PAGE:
9:00pm PT by Scott Feinberg
'Awards Chatter' Podcast — Aunjanue Ellis ('The Clark Sisters: First Ladies of Gospel')
"When I was toiling in the wilderness, this was what was supposed to happen, why my steps were being ordered," says the actress Aunjanue Ellis as we remotely record an episode of The Hollywood Reporter's 'Awards Chatter' podcast. The 51-year-old has been acting professionally for 25 years, many of which were "disheartening" and "very, very lean" — but the last 15 months have been a different story. Last May, she was seen in Ava DuVernay's acclaimed limited series When They See Us, playing the mother of one of the Central Park Five, and her performance was recognized last July with an Emmy nomination for best actress in a limited series or TV movie. Then, back in April of this year, Lifetime debuted — to massive ratings — Christine Swanson's TV movie The Clark Sisters: First Ladies of Gospel, in which Ellis plays the pioneering gospel musician and choral director Dr. Mattie Moss Clark, and for which she could land another Emmy nomination. "I couldn't see it at first," the actress continues, "But this was what it was leading up to."
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LISTEN: You can hear the entire interview below.
Past guests include Steven Spielberg, Oprah Winfrey, Lorne Michaels, Barbra Streisand, George Clooney, Meryl Streep, Robert De Niro, Jennifer Lawrence, Eddie Murphy, Gal Gadot, Warren Beatty, Angelina Jolie, Snoop Dogg, Jessica Chastain, Stephen Colbert, Reese Witherspoon, Aaron Sorkin, Margot Robbie, Ryan Reynolds, Nicole Kidman, Denzel Washington, Julia Louis-Dreyfus, Matthew McConaughey, Kate Winslet, Jimmy Kimmel, Natalie Portman, Chadwick Boseman, Jennifer Lopez, Elton John, Judi Dench, Quincy Jones, Jane Fonda, Tom Hanks, Amy Schumer, Justin Timberlake, Elisabeth Moss, RuPaul, Rachel Brosnahan, Jimmy Fallon, Kris Jenner, Michael Moore, Emilia Clarke, Lin-Manuel Miranda, Helen Mirren, Tyler Perry, Sally Field, Spike Lee, Lady Gaga, J.J. Abrams, Emma Stone, Al Pacino, Julia Roberts, Jerry Seinfeld, Dolly Parton, Will Smith, Taraji P. Henson, Sacha Baron Cohen, Carol Burnett and Norman Lear.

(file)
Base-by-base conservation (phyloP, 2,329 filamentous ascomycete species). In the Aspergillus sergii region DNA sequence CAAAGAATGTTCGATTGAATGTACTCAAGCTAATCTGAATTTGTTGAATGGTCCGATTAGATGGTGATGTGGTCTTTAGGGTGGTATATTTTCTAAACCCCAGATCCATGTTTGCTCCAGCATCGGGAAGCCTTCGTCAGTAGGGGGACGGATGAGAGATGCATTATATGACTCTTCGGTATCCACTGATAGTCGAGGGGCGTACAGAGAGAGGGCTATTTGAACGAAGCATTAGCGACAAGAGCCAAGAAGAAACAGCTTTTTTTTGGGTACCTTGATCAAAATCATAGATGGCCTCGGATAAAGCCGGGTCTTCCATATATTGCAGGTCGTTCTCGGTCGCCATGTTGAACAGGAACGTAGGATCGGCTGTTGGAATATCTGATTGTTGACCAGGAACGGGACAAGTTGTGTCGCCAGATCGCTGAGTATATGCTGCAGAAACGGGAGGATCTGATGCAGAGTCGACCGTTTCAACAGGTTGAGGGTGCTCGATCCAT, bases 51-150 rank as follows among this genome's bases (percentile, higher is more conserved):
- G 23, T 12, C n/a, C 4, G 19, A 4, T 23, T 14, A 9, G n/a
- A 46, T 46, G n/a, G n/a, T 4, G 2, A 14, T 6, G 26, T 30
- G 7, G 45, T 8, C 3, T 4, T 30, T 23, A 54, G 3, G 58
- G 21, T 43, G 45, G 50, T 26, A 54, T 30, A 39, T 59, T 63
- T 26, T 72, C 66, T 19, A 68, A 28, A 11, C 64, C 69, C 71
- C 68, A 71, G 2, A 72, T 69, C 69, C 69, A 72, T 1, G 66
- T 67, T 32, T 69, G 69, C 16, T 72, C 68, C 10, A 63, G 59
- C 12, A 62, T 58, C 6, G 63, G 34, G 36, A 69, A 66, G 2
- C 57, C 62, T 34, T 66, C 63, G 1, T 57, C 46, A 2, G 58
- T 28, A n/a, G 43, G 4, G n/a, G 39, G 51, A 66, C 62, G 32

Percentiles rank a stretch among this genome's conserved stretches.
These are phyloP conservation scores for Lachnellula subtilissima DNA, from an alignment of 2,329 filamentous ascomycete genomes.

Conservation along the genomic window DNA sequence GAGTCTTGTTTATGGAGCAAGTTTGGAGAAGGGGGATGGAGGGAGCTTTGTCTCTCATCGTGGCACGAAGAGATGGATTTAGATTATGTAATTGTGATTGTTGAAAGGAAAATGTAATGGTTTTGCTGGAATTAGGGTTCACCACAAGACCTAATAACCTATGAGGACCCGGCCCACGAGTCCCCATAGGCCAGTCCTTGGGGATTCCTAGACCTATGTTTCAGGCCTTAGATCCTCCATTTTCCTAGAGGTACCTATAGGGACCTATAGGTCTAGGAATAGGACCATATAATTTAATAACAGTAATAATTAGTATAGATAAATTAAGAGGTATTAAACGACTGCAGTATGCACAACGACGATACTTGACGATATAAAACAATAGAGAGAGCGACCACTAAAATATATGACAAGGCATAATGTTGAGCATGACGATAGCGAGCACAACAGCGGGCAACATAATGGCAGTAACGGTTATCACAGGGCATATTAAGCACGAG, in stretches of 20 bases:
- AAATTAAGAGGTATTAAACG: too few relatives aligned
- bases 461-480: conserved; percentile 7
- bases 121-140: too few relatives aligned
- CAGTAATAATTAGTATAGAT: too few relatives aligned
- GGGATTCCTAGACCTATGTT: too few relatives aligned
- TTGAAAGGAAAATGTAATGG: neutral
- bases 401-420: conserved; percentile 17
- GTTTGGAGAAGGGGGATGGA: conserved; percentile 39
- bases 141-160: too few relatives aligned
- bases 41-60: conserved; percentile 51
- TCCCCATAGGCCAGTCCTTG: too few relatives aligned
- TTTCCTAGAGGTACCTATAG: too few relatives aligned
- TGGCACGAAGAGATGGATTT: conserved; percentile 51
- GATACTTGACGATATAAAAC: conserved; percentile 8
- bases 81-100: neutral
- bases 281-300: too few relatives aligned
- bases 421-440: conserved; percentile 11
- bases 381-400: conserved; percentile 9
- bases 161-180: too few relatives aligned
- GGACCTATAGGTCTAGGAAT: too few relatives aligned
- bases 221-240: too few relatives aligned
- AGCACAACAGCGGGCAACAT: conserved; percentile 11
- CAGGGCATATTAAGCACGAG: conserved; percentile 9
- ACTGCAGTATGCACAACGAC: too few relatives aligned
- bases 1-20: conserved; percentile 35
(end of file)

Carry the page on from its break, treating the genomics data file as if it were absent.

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Born in San Francisco to a pastor's daughter who had become pregnant out of wedlock, Ellis was sent as an infant to Mississippi, where she was raised by her grandmother who was living on Social Security checks and food stamps. Her first experiences with performing came in the choir and plays of one of the several Baptist churches at which her grandfather preached — "I didn't have a choice," she remarks — and grew to include school speech competitions, as well. "I never wanted to be an actor," she insists, noting that writing was her secret passion when she was a youngster. "Where I was from, I didn't have permission to imagine something like that."
Ellis eventually enrolled at Tougalloo College, an historically Black college in Jackson, Miss., where two instructors changed the course of her life. One, Dr. Regina Turner, drove Ellis and several classmates — most of whom had never been outside of the state — to New York in a rickety station wagon to see a couple of Broadway shows, which opened Ellis' mind to greater possibilities for herself. Then, Prof. Jim Barnhill, a Brown University professor who would occasionally teach at Tougaloo, recruited her to appear in a play he was mounting — "He saw something in me that I didn't see in myself," she says — and then to transfer to Brown.
Barnhill subsequently encouraged Ellis to pursue graduate studies in acting at NYU's prestigious Tisch School of the Arts, to which she applied and was accepted. In her third and final year there, the members her class were invited to audition for a Public Theatre production of Shakespeare's The Tempest, and, against all odds, she landed the part of Ariel opposite Patrick Stewart under the direction of George C. Wolfe in a production that ultimately moved to Broadway. "It was surreal," she says, noting that she was only months out of grad school at the time, and also "baptism by fire," as her reviews weren't particularly kind.